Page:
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Transplanted human multipotent stromal cells reduce acute tongue fibrosis in rats.

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Tongue fibrosis resulting from head and neck cancer, surgery, radiation, chemotherapy, or a combination thereof devastates one's quality of life. Therapeutic options are limited. Here we investigate human bone marrow-derived multipotent stromal cells (MSC) as a novel injectable treatment for post-injury tongue fibrosis.


MSCs were grown in culture. Eighteen athymic rats underwent unilateral partial glossectomy. After two weeks for scar formation, a single injection was performed in the tongue scar. Three treatment groups were studied: low and high concentration MSC, and control media injection. Tongues were harvested for evaluation at three weeks post-treatment.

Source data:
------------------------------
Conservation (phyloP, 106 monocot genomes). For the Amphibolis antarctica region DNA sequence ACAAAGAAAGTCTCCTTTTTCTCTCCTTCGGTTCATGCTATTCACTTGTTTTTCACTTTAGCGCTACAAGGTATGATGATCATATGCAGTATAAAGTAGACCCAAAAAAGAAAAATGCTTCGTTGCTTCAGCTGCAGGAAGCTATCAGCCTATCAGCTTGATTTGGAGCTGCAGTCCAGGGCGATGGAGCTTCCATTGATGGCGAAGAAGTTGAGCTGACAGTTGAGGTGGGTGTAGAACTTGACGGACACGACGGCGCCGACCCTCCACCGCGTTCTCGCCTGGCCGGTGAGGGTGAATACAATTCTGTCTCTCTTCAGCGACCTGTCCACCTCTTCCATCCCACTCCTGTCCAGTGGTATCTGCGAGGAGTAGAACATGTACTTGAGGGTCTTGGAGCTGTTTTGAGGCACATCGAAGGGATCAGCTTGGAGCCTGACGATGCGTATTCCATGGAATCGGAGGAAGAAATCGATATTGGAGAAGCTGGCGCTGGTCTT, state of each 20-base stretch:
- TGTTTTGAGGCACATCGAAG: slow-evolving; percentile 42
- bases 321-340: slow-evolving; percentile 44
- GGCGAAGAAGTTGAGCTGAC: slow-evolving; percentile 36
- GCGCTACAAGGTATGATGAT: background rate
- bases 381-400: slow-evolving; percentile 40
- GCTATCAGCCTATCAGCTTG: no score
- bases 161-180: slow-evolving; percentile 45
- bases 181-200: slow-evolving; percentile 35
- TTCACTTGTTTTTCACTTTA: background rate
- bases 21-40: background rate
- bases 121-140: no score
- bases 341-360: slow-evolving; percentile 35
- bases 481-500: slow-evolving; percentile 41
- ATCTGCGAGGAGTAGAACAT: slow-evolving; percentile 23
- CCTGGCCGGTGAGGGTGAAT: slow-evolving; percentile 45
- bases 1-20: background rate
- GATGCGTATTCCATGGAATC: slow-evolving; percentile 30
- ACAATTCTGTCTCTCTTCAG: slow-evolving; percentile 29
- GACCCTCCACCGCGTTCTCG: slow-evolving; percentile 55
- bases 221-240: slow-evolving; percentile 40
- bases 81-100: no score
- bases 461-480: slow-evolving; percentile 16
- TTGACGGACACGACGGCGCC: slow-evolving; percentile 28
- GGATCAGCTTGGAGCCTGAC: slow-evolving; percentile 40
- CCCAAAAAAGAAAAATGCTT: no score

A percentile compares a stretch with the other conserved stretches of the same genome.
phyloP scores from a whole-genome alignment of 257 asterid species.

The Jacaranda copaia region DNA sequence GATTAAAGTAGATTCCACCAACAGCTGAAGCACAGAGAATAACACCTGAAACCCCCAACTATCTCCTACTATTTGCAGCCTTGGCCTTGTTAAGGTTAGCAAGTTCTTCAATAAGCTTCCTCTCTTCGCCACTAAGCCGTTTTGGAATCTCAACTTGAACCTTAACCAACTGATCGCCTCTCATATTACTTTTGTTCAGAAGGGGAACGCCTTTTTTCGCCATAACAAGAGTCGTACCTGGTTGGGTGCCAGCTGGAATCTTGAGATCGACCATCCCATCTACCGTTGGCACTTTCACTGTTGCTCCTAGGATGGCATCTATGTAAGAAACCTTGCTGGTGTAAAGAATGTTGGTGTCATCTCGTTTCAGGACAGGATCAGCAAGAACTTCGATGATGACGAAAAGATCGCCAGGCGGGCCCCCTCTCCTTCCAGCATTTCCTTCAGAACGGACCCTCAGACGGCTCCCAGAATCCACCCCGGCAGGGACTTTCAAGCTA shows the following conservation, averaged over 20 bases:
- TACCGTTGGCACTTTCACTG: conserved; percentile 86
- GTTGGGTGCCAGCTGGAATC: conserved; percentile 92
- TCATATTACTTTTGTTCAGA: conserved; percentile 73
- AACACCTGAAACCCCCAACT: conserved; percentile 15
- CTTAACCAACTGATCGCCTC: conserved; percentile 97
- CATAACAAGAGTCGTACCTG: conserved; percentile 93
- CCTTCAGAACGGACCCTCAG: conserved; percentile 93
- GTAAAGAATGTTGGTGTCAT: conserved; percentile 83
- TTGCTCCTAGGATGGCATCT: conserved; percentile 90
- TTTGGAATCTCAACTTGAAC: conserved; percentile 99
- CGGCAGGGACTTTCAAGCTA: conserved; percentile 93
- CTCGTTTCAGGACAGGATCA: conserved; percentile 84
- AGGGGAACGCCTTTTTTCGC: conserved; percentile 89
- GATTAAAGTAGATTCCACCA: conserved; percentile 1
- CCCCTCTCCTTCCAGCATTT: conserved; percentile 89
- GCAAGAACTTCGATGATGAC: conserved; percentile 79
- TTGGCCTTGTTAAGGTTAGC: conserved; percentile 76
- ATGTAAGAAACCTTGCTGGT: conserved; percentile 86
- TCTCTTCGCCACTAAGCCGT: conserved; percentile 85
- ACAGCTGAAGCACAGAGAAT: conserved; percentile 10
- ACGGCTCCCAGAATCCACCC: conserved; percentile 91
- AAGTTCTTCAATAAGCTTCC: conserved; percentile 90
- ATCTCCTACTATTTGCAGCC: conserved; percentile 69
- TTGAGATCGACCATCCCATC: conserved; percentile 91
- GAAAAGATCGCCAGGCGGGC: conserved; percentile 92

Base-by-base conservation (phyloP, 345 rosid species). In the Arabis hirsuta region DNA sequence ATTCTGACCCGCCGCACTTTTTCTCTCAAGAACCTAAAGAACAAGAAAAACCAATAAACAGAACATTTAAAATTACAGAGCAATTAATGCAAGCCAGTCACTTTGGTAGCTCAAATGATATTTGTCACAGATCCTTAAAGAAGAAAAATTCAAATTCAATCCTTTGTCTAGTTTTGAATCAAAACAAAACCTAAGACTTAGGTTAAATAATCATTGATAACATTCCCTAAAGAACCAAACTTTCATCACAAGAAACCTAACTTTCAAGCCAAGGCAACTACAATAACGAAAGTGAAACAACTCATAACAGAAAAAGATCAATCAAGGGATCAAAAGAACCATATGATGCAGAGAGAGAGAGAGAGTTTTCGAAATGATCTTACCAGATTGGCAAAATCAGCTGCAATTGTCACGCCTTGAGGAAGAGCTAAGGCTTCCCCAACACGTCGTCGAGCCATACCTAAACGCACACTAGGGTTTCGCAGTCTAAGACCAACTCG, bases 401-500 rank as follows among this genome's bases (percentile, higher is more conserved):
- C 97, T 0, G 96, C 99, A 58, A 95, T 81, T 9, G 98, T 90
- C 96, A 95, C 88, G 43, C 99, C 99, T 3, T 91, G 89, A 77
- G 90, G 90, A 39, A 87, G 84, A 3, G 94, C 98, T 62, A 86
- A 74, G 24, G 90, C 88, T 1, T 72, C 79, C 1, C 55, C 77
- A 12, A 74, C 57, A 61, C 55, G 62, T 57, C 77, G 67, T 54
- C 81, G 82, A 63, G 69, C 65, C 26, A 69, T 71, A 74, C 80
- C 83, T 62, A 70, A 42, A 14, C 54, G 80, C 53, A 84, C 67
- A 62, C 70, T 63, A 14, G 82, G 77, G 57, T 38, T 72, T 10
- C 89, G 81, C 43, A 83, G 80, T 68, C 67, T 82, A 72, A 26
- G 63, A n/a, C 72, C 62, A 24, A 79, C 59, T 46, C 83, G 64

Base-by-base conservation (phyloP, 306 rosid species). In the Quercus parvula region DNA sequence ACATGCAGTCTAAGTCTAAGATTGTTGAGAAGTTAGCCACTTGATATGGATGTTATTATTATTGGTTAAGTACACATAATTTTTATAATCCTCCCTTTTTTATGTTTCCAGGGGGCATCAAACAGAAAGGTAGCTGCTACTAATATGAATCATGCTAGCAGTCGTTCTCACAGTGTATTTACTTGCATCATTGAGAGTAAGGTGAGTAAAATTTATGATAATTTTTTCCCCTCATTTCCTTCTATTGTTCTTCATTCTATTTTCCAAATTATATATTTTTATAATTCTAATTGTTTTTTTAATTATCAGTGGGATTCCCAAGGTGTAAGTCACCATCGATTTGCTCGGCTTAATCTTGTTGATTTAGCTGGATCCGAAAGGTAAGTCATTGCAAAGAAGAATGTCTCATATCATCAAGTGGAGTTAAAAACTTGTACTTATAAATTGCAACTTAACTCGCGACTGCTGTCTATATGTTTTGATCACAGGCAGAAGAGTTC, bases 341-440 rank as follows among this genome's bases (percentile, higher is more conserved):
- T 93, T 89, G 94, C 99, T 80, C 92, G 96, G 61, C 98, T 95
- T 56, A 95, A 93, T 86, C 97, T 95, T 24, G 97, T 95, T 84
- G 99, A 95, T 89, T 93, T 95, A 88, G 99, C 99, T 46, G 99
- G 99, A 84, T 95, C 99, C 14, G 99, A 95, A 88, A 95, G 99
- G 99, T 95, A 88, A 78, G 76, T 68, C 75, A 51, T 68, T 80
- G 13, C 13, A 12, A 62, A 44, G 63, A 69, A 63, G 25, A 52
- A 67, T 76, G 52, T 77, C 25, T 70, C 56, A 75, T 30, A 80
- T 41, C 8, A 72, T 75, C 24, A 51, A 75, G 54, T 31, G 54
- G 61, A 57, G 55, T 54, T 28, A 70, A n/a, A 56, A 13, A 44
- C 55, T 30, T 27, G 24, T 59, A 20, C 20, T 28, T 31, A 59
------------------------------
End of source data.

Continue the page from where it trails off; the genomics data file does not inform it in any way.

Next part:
Dense fibrosis was achieved in control animals at five weeks. High concentration MSC reduced cross sectional scar burden (P = .007) and pathologic score for inflammation and fibrosis.


This study establishes the feasibility of a novel rodent tongue fibrosis model, and begins to assess the utility of human MSCs to reduce scar burden.

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